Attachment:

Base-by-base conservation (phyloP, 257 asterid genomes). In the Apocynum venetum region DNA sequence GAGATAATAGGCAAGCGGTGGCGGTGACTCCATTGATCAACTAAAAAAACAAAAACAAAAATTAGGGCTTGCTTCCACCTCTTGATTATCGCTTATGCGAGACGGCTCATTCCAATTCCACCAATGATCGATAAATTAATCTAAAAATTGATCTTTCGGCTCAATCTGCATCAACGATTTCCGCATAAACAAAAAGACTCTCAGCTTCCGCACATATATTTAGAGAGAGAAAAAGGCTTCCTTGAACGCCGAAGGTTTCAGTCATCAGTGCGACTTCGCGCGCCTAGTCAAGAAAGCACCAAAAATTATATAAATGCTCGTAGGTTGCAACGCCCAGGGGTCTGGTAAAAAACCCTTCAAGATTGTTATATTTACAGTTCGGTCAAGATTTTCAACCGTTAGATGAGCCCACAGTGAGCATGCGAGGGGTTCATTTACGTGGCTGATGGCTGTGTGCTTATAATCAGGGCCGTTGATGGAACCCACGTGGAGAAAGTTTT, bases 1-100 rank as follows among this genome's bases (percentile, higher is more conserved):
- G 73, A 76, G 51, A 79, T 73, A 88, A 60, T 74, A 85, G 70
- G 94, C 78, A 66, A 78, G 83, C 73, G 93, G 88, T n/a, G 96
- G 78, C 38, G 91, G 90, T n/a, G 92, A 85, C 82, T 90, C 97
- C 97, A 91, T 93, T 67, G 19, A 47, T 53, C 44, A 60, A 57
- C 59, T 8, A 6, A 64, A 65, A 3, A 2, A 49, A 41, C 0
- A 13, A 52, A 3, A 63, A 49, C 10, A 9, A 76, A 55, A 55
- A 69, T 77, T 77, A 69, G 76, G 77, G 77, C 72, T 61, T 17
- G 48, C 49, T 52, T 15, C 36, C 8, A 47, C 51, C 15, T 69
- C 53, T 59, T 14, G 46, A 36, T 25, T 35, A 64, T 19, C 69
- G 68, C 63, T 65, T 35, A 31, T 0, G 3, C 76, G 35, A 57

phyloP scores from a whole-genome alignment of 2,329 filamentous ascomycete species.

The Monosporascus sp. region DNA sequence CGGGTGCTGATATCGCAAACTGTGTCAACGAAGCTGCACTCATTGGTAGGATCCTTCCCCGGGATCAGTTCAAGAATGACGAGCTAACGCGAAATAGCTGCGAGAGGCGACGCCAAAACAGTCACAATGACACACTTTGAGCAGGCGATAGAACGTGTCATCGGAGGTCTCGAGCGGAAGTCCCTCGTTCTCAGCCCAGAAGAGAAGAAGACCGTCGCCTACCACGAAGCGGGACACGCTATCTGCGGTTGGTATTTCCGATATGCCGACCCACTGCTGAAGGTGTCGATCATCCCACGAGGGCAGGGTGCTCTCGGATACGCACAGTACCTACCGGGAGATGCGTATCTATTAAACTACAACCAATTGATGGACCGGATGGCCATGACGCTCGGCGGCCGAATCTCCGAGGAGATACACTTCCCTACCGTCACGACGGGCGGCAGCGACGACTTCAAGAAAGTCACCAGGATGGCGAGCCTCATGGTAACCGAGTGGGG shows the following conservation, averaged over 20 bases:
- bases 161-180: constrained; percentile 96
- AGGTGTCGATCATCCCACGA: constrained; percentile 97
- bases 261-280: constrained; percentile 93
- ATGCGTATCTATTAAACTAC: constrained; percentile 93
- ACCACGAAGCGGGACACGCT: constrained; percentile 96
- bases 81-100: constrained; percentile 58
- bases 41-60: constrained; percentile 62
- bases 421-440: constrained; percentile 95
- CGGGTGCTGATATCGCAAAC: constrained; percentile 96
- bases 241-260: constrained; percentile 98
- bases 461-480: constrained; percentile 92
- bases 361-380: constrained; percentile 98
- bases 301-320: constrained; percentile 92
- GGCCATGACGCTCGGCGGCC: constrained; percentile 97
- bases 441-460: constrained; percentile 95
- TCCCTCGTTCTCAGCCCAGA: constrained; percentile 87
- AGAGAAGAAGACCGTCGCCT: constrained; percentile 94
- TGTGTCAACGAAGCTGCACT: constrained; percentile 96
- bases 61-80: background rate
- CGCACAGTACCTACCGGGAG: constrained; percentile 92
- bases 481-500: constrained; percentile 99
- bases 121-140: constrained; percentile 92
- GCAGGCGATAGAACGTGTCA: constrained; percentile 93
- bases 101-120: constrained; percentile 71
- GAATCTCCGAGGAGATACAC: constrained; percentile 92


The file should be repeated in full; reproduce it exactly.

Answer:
Base-by-base conservation (phyloP, 257 asterid genomes). In the Apocynum venetum region DNA sequence GAGATAATAGGCAAGCGGTGGCGGTGACTCCATTGATCAACTAAAAAAACAAAAACAAAAATTAGGGCTTGCTTCCACCTCTTGATTATCGCTTATGCGAGACGGCTCATTCCAATTCCACCAATGATCGATAAATTAATCTAAAAATTGATCTTTCGGCTCAATCTGCATCAACGATTTCCGCATAAACAAAAAGACTCTCAGCTTCCGCACATATATTTAGAGAGAGAAAAAGGCTTCCTTGAACGCCGAAGGTTTCAGTCATCAGTGCGACTTCGCGCGCCTAGTCAAGAAAGCACCAAAAATTATATAAATGCTCGTAGGTTGCAACGCCCAGGGGTCTGGTAAAAAACCCTTCAAGATTGTTATATTTACAGTTCGGTCAAGATTTTCAACCGTTAGATGAGCCCACAGTGAGCATGCGAGGGGTTCATTTACGTGGCTGATGGCTGTGTGCTTATAATCAGGGCCGTTGATGGAACCCACGTGGAGAAAGTTTT, bases 1-100 rank as follows among this genome's bases (percentile, higher is more conserved):
- G 73, A 76, G 51, A 79, T 73, A 88, A 60, T 74, A 85, G 70
- G 94, C 78, A 66, A 78, G 83, C 73, G 93, G 88, T n/a, G 96
- G 78, C 38, G 91, G 90, T n/a, G 92, A 85, C 82, T 90, C 97
- C 97, A 91, T 93, T 67, G 19, A 47, T 53, C 44, A 60, A 57
- C 59, T 8, A 6, A 64, A 65, A 3, A 2, A 49, A 41, C 0
- A 13, A 52, A 3, A 63, A 49, C 10, A 9, A 76, A 55, A 55
- A 69, T 77, T 77, A 69, G 76, G 77, G 77, C 72, T 61, T 17
- G 48, C 49, T 52, T 15, C 36, C 8, A 47, C 51, C 15, T 69
- C 53, T 59, T 14, G 46, A 36, T 25, T 35, A 64, T 19, C 69
- G 68, C 63, T 65, T 35, A 31, T 0, G 3, C 76, G 35, A 57

phyloP scores from a whole-genome alignment of 2,329 filamentous ascomycete species.

The Monosporascus sp. region DNA sequence CGGGTGCTGATATCGCAAACTGTGTCAACGAAGCTGCACTCATTGGTAGGATCCTTCCCCGGGATCAGTTCAAGAATGACGAGCTAACGCGAAATAGCTGCGAGAGGCGACGCCAAAACAGTCACAATGACACACTTTGAGCAGGCGATAGAACGTGTCATCGGAGGTCTCGAGCGGAAGTCCCTCGTTCTCAGCCCAGAAGAGAAGAAGACCGTCGCCTACCACGAAGCGGGACACGCTATCTGCGGTTGGTATTTCCGATATGCCGACCCACTGCTGAAGGTGTCGATCATCCCACGAGGGCAGGGTGCTCTCGGATACGCACAGTACCTACCGGGAGATGCGTATCTATTAAACTACAACCAATTGATGGACCGGATGGCCATGACGCTCGGCGGCCGAATCTCCGAGGAGATACACTTCCCTACCGTCACGACGGGCGGCAGCGACGACTTCAAGAAAGTCACCAGGATGGCGAGCCTCATGGTAACCGAGTGGGG shows the following conservation, averaged over 20 bases:
- bases 161-180: constrained; percentile 96
- AGGTGTCGATCATCCCACGA: constrained; percentile 97
- bases 261-280: constrained; percentile 93
- ATGCGTATCTATTAAACTAC: constrained; percentile 93
- ACCACGAAGCGGGACACGCT: constrained; percentile 96
- bases 81-100: constrained; percentile 58
- bases 41-60: constrained; percentile 62
- bases 421-440: constrained; percentile 95
- CGGGTGCTGATATCGCAAAC: constrained; percentile 96
- bases 241-260: constrained; percentile 98
- bases 461-480: constrained; percentile 92
- bases 361-380: constrained; percentile 98
- bases 301-320: constrained; percentile 92
- GGCCATGACGCTCGGCGGCC: constrained; percentile 97
- bases 441-460: constrained; percentile 95
- TCCCTCGTTCTCAGCCCAGA: constrained; percentile 87
- AGAGAAGAAGACCGTCGCCT: constrained; percentile 94
- TGTGTCAACGAAGCTGCACT: constrained; percentile 96
- bases 61-80: background rate
- CGCACAGTACCTACCGGGAG: constrained; percentile 92
- bases 481-500: constrained; percentile 99
- bases 121-140: constrained; percentile 92
- GCAGGCGATAGAACGTGTCA: constrained; percentile 93
- bases 101-120: constrained; percentile 71
- GAATCTCCGAGGAGATACAC: constrained; percentile 92